Most handguns are fairly well-made tools that do their jobs reasonably well. Revolvers and pistols are defensive weapons by nature and often a weapon of last resort, so such guns tend to emphasize reliability over all else. The vast majority of handguns are decent in one way or another, though in the modern history of firearms there have been several notable lemons. Unergonomic, underpowered, or worst of all unreliable, these cursed handguns have achieved lasting infamy.
The Japanese Type 94
Japan has never been known as a firearms innovator, and many of its imperial-era small arms were inspired by or licensed from European designs. In 1934, Japanese firearms designer Kijiro Nambu unveiled the Type 94 pistol. The Type 94 was a blowback-operated pistol chambered in 8-millimeter. It weighed 1.68 pounds and was equipped with a six-round magazine. Not only was the Type 94 an ergonomic nightmare, it had the unfortunate tendency to discharge while being handled. Pressing an exposed sear on the side of the Type 94 will actually cause it to go off. It was also possible to depress the magazine release simply by laying the pistol down on a flat surface, and the pistol was known to be extremely difficult to field strip.
Mk. II Gyrojet Pistol
In the 1960s, MBA Associates created a line of autoloading rocket weapons. Aside from a rifle and pistol, the company created the Mk. II Gyrojet pistol. The Mk. II was a very lightweight pistol with relatively few moving parts. It fired a self-contained 13x36-millimeter bullet-shaped rocket common to the entire line of weapons. The rocket was spin-stabilized, the rocket motor ignited by the firing pin striking the nose of the pistol. The rocket achieves stability, not through the use of fins but is stabilized by a spin imparted as it travels through the pistol barrel. The rocket bullet was notoriously slow out the barrel, before it worked up to full velocity, and could be diverted at very short distances with the wave of a hand. The rocket was also notoriously inaccurate at longer ranges.
The FP-45 Liberator was a well-intentioned attempt to provide the millions trapped behind Hitler’s Fortress Europe with an offensive handgun. The single-shot pistol, with its snub-nosed barrel and .45 ACP round, was designed to be used by resistance fighters. In theory, it could be used to shoot a German or Italian soldier and then take his much better service pistol or rifle. It’s not clear from the historical record this was ever actually done, and it’s also clear that this was a poor pistol to do it with. The short barrel paired with the .45 ACP round imparted heavy recoil that untrained resistance fighters would not be used to. Furthermore, it was difficult to aim and had a range of just about 25 feet. If a resistance fighter missed there was no chance of a follow-up shot.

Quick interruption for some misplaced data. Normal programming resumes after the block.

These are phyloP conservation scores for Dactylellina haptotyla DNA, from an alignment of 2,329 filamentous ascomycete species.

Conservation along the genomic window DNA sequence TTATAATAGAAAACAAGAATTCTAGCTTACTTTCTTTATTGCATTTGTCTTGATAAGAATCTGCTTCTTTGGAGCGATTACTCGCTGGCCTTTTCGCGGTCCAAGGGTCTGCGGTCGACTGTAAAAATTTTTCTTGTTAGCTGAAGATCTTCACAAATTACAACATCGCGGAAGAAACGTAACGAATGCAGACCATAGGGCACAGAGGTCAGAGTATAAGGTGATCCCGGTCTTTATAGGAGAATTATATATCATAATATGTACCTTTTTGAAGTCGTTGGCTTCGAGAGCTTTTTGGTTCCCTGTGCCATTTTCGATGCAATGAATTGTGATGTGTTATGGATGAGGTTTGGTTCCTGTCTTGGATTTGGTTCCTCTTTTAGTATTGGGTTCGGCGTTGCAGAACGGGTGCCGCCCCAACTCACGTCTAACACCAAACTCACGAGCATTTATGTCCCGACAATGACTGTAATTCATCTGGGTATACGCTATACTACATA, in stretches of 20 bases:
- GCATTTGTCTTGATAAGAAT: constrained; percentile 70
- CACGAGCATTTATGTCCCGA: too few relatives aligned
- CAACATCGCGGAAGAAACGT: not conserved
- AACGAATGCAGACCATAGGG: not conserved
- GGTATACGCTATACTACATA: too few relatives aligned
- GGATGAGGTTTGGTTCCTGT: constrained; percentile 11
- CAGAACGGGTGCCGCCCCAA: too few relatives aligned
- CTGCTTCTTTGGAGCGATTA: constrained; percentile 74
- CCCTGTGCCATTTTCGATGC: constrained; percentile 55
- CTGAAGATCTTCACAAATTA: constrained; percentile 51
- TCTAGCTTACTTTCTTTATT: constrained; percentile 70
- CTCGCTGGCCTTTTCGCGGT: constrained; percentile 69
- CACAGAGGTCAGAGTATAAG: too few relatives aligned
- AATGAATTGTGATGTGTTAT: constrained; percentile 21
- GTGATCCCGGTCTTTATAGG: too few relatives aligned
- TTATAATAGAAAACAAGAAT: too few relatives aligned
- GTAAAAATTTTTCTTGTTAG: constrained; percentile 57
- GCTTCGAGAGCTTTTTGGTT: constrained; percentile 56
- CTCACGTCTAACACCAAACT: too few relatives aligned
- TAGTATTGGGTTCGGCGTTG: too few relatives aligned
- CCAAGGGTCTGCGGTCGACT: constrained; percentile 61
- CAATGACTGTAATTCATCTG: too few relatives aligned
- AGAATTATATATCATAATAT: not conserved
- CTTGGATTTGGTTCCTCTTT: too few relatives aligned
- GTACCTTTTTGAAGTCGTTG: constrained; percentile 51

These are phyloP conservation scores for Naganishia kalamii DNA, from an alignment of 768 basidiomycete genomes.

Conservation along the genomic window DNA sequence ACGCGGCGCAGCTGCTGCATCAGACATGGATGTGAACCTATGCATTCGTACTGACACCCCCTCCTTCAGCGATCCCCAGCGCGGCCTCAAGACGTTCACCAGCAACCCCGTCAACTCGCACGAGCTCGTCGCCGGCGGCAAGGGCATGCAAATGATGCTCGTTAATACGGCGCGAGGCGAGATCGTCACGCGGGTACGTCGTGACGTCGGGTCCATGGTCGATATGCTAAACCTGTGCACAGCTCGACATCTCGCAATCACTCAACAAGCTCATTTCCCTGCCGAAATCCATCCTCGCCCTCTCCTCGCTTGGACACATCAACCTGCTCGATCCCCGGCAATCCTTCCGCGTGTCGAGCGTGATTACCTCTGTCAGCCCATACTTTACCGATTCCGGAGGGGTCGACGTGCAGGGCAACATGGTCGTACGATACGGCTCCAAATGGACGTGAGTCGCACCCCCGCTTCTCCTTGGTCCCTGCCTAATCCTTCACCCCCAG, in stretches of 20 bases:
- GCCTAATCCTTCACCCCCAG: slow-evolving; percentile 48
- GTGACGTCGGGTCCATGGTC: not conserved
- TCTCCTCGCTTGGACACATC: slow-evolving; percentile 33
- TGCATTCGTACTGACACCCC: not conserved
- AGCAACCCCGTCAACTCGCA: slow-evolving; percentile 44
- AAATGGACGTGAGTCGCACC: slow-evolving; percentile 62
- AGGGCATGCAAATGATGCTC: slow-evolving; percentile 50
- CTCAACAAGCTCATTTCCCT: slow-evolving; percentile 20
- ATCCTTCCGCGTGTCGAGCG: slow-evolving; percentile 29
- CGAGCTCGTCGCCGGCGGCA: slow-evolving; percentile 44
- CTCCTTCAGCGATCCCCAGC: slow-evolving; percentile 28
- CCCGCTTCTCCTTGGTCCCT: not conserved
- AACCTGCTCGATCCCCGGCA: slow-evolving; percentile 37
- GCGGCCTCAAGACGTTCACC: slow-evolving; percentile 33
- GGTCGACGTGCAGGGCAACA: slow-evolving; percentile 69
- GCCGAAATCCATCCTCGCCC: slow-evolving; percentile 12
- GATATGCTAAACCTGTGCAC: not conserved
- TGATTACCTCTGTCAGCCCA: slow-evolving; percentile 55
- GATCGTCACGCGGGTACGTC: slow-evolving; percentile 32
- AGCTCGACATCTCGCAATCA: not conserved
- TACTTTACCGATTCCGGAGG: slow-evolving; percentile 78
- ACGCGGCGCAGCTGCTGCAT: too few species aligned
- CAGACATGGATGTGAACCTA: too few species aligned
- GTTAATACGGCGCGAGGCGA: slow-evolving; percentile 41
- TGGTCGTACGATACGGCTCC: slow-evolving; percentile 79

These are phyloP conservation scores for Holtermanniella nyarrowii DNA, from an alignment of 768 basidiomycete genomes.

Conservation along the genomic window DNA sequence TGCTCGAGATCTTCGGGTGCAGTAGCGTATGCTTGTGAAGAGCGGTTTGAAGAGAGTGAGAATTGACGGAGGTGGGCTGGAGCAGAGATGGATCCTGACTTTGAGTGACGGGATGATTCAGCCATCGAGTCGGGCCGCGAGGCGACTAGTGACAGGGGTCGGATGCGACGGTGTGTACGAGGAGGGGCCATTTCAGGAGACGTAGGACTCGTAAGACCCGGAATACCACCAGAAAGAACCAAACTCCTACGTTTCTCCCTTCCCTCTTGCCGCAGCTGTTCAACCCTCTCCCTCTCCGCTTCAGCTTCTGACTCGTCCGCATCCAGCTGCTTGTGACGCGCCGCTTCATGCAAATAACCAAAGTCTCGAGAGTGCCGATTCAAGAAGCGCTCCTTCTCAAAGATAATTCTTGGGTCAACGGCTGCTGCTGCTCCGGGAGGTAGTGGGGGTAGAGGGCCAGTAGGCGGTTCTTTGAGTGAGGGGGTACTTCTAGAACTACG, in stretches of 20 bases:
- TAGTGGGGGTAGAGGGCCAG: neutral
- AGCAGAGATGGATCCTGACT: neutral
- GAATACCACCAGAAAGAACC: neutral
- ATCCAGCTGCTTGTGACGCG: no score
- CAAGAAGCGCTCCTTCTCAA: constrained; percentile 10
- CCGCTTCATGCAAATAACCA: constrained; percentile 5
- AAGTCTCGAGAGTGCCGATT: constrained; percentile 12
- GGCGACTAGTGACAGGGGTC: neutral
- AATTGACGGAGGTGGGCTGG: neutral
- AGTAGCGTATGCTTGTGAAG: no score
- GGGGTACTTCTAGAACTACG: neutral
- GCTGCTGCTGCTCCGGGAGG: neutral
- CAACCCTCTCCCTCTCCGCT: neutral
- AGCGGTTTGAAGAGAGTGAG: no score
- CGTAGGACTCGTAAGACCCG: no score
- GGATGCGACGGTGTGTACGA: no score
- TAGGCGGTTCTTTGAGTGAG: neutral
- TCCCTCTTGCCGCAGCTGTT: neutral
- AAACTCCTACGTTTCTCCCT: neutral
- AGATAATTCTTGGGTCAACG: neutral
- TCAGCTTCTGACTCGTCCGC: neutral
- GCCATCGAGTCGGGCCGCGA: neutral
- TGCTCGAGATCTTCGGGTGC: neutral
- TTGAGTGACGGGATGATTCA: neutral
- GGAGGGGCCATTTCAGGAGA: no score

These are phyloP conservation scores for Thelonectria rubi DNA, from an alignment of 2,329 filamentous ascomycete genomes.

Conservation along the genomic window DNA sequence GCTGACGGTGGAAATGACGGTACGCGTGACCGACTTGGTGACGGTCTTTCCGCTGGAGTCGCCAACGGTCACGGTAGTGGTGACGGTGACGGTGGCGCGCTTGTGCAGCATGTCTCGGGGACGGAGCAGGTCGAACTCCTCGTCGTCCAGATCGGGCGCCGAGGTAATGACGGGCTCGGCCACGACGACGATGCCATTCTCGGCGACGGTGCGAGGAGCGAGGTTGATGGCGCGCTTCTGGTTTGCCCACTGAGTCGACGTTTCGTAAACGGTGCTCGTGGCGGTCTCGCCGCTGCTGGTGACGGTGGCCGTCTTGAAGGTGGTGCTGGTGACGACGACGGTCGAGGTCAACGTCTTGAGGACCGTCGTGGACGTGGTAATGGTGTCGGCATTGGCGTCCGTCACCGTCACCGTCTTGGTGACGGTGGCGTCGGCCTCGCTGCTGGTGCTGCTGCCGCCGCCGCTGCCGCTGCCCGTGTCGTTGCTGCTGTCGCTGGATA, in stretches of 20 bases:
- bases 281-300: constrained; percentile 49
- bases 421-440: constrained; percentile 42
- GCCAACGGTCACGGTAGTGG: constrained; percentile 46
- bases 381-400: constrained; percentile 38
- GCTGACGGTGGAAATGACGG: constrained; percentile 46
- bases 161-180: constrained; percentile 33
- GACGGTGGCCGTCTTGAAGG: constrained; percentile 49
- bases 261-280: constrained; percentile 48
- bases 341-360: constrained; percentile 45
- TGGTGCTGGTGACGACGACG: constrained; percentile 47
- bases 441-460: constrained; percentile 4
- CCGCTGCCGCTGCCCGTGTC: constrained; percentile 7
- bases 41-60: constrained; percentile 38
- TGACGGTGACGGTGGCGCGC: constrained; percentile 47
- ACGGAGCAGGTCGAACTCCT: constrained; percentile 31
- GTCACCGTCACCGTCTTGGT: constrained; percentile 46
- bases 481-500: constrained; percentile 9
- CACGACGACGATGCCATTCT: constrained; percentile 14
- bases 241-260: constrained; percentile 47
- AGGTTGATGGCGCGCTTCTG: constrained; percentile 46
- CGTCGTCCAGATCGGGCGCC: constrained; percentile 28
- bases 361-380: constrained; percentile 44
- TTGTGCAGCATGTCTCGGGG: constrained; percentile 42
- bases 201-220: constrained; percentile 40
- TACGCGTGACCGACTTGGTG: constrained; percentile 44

Smith & Wesson Model 500
In 2003, Smith & Wesson released a pistol designed for use by big game hunters in remote regions. The S&W500 is a five-shot, stainless steel revolver chambered in .500 Action Express. The revolver weighs 4.3 pounds and features an eight-inch barrel. While certainly a good firearm for that relatively small cohort that hunts with large-caliber revolvers, the S&W500 is on this list not because of the people that use them correctly, but those that feel compelled to own them for the wrong reasons. The S&W500 is more often than not purchased by gun owners seeking the biggest and the baddest handgun—for no obviously rational reason. The gun ends up at an indoor shooting range where the pistol’s enormous roar is enough to rattle everyone else on the firing line, and many indoor ranges have banned .50 caliber handguns as a result.
The Mars Automatic Pistol
In 1900, English firearms designer Hugh Gabbet-Fairfax submitted his new pistol design, the Mars, for trial with the Royal Navy. The pistol was produced in three calibers: 8.5-millimeter, 9-millimeter, and .45. The Mars utilized a unique, extremely complex semi-automatic “long recoil” operating system in which the barrel and breech, locked together, traveled a distance backward greater than the length of the cartridge. The gun featured a tremendous amount of recoil and the barrel was often left pointing straight up between shots. According to firearms historian Ian V. Hogg, the Royal Navy report on the gun said in part, “Nobody who fired the pistol wanted to fire it again.” Not surprisingly, the Royal Navy turned the pistol down and Gabbet-Fairfax went bankrupt after only eighty pistols were built.
Kyle Mizokami is a writer based in San Francisco who has appeared in The Diplomat, Foreign Policy, War is Boring and The Daily Beast. In 2009 he co-founded the defense and security blog Japan Security Watch.
Image: Creative Commons.